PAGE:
Monday, October 29, 2007

My suggestions for tax cuts

Looks like Jim Flaherty is going to try to shove another 1% cut in the GST whether Canadians want it or not. Well many do want it, but the reality is it simply is the wrong headed approach to putting money back into the pocketbooks of Canadians. Here's how I'd cut taxes instead:

1) What I've said before and will say again: Transfer the taxable Harper bucks into tax free money and add it to the base amount of the Canada Child Tax Credit. Instantly you'll take several hundred thousand families off the tax rolls on a net basis. Then increase the base amount to a maximum of $5000 per child under seven (and $3500 for seven to eighteen) over four years. Several hundred thousand more families off the rolls. Those who actually work for a living.
2) Give low income seniors an equal reward that wealthier seniors got. If those with pensions got an extra $1000 tax free, then it's only fair poorer seniors who live off the Guaranteed Income Supplement get an extra $1000 per year too.
3) Eliminate the marriage penalty, entirely. Equalizing the spousal amounts was a good thing, but it should go one step further to the true meaning of making single income and dual income families equal -- as well as single parents. This should be phased in over four or five years.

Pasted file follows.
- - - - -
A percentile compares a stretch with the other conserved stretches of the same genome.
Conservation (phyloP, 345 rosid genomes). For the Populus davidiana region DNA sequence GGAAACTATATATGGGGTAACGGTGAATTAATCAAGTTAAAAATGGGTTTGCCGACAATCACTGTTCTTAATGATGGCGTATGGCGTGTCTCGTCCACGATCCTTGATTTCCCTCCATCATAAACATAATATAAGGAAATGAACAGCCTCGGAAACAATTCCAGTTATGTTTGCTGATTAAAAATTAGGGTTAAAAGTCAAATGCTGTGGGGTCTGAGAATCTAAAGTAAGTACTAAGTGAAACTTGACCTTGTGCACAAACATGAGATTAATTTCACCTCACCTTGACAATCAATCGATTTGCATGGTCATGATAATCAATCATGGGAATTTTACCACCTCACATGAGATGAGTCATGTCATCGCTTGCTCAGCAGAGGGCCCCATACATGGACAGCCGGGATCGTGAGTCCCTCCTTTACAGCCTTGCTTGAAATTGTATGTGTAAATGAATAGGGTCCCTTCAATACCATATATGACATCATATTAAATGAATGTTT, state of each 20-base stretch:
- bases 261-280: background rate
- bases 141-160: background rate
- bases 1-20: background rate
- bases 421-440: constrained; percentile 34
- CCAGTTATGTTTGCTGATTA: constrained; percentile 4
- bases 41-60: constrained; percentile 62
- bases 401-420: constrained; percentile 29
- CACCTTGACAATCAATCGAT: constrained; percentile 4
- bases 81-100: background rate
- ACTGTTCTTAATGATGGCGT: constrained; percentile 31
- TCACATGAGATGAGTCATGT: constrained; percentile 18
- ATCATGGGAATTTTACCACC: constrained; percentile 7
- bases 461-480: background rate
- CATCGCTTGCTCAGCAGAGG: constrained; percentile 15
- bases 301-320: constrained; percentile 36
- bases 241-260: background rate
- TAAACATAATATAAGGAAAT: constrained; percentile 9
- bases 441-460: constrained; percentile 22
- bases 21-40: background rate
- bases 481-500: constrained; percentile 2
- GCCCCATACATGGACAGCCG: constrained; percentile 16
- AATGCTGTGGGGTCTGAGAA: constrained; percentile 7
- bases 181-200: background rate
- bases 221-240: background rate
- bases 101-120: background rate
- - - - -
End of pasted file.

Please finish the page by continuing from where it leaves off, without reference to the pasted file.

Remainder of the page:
4) The Working Income Supplement should be ramped up to give lower income people a real tax break -- not a six pack per week.
5) Charitable contributions should get the same tax break as political contributions. Any excess should result in a direct refund.
6) The "fitness" tax credit should be extended to include kids training in the performing arts. We need people who can think, not just be thugs on the ice rink. (Like Todd Bertuzzi, for instance.) Québec has taken this approach for its provincial taxes; it should be a national policy too.
7) Finally, broad based tax cuts over and above this should be funded through interest savings. Such cuts should go to increasing the basic exemption over and above what indexing would call for. The debt to GDP ratio is down to 36% but it needs to get down to 25% before one can even think about percentage rate cuts -- let alone a cut in the GST.

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